House to Vote on Amendment Reinstating Intrusive Spying Tactics

System Security Specialist Working at System Control Center. Room is Full of Screens Displaying Various Information.

The U.S. House of Representatives will vote today on a measure that would reinstate section 702 of the Foreign Intelligence Surveillance Act, a piece of legislation allowing the NSA warrantless foreign surveillance. The new amendment would expand the NSA’s purview to include American citizens loosely associated with foreign targets.

The latest iteration is a modification to the contentious bill that proponents tried to push through the House last month. The amendment has been touted as a reform measure, but in reality it would reinstate a practice the NSA discontinued due to its intrusive nature that was deemed to be illegal by the Foreign Intelligence Surveillance Court, or FISC.

A vote on the bill failed to pass last month, though its proponents from the House Intelligence Committee have modified it for another vote. So, what kind of invasive measures would this bill allow the NSA to conduct?

Section 702 allows the intelligence community to conduct surveillance on any foreigner outside the U.S. that an agency deems to be a concern, without requiring a warrant. This may seem like an obvious practice for an intelligence agency, until the NSA began using it to spy on American citizens.

 

Thanks to Edward Snowden’s disclosures about the government’s domestic spying habits, the NSA was exposed for its PRISM and Upstream methods of surveillance, in which any type of broad association with a target can be used for surveillance on American citizens. So broad, that even any mention of something related to foreign affairs related to a target could be used as justification.

This type of surveillance is called “abouts” or “about collection” and it allows the NSA to tap into fiber optics cables or demand user data from major tech companies like Google, Yahoo, and Facebook. Once these companies divulge personal communications, they are then forbidden from telling their customers they gave private information to a government agency.

Though it has been less than five years since Snowden blew the whistle on the NSA’s clandestine surveillance tactics, the intelligence community has attempted to adopt or continue methods that have been deemed invasive or unconstitutional.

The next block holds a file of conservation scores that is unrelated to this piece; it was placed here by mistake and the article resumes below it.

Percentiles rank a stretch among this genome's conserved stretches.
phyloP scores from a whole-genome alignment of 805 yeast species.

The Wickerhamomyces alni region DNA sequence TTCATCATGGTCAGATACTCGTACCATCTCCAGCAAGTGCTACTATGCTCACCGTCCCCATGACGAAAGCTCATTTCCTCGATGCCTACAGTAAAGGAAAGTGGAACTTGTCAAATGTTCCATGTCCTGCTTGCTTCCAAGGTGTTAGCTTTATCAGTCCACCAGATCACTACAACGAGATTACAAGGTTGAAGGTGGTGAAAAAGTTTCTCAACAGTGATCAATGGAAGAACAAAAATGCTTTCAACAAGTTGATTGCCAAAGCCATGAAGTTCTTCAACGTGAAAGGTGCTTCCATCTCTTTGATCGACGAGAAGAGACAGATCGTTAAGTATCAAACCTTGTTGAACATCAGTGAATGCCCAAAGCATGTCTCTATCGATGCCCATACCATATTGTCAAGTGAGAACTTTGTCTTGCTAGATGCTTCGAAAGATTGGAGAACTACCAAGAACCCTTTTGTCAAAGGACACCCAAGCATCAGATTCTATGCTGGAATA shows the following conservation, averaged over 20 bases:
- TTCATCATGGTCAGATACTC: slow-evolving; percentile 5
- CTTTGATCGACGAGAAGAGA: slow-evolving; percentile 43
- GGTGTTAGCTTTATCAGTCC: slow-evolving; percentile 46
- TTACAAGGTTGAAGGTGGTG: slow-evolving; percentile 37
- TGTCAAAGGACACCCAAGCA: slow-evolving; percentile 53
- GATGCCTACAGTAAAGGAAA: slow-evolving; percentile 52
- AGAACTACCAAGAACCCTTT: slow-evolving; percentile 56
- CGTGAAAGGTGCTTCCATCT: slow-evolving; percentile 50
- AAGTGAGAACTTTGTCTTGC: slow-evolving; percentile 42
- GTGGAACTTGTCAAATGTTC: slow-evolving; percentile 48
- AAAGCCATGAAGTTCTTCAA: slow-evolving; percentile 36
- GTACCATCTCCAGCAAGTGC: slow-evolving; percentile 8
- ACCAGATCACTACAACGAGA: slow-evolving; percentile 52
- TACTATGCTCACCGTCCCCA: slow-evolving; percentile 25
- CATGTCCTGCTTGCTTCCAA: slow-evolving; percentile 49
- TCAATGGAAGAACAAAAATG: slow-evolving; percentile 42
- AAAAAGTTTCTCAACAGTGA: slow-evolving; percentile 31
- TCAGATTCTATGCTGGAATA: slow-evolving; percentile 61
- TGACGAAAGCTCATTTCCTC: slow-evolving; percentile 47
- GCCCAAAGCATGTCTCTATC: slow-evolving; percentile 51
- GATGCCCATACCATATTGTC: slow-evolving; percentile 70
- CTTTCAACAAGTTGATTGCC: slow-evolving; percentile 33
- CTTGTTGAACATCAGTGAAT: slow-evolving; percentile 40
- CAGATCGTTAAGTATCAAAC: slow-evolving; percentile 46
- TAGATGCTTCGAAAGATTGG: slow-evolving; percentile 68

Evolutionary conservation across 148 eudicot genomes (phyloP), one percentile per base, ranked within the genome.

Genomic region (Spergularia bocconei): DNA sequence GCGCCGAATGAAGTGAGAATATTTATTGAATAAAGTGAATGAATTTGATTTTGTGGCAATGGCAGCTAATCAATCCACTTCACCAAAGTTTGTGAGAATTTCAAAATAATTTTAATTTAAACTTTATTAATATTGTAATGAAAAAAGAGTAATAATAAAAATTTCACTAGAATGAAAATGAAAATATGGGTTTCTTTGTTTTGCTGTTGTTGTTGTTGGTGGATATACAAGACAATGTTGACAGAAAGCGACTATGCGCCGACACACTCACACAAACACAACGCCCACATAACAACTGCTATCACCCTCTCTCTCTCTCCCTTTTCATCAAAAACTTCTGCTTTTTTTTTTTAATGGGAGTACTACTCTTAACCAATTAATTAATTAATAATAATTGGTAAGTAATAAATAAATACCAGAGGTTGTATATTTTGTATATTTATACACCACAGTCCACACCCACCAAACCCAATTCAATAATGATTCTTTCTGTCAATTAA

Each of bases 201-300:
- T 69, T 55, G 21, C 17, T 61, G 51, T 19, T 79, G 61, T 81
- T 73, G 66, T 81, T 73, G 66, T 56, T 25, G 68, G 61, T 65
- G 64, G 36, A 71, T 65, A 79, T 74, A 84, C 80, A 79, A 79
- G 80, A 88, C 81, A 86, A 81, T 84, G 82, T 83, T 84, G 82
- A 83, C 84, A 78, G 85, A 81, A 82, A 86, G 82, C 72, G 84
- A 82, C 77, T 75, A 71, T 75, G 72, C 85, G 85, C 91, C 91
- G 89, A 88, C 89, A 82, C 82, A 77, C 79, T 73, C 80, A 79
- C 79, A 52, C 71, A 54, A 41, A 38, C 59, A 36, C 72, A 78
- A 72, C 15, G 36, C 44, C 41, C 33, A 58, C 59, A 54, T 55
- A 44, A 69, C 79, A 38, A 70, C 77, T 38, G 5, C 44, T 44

The FBI was exposed for its use of stingrays, or fake cell phone towers used to conduct surveillance on unwitting targets police determine to be potential suspects. The towers send out signals to trick cell phones into pinging them, allowing police to pinpoint a target’s location or surveil calls and text messaging.

This type of activity by the intelligence community comes at a time when technological advents are becoming more and more invasive, collecting increasing amounts of personal data. Apple’s recent retina scan technology to unlock cell phones has many worried the technology could be used to identify individuals and unlock their phones without consent.

According to Apple it doesn’t collect or store facial ID data from consumers’ phones, however the government could easily force its hand to do so. Already half of all Americans are involved in an unregulated FBI facial recognition program that uses computer algorithms to scan through millions of faces for law enforcement purposes. Little is known about this program and the extent of its invasiveness.

Though public attention piqued in 2013, when Snowden revealed the nature of these programs, it seems the government is continuing with business as usual, now that the anti-Orwellian zeitgeist has died down. What can we do to stop this?



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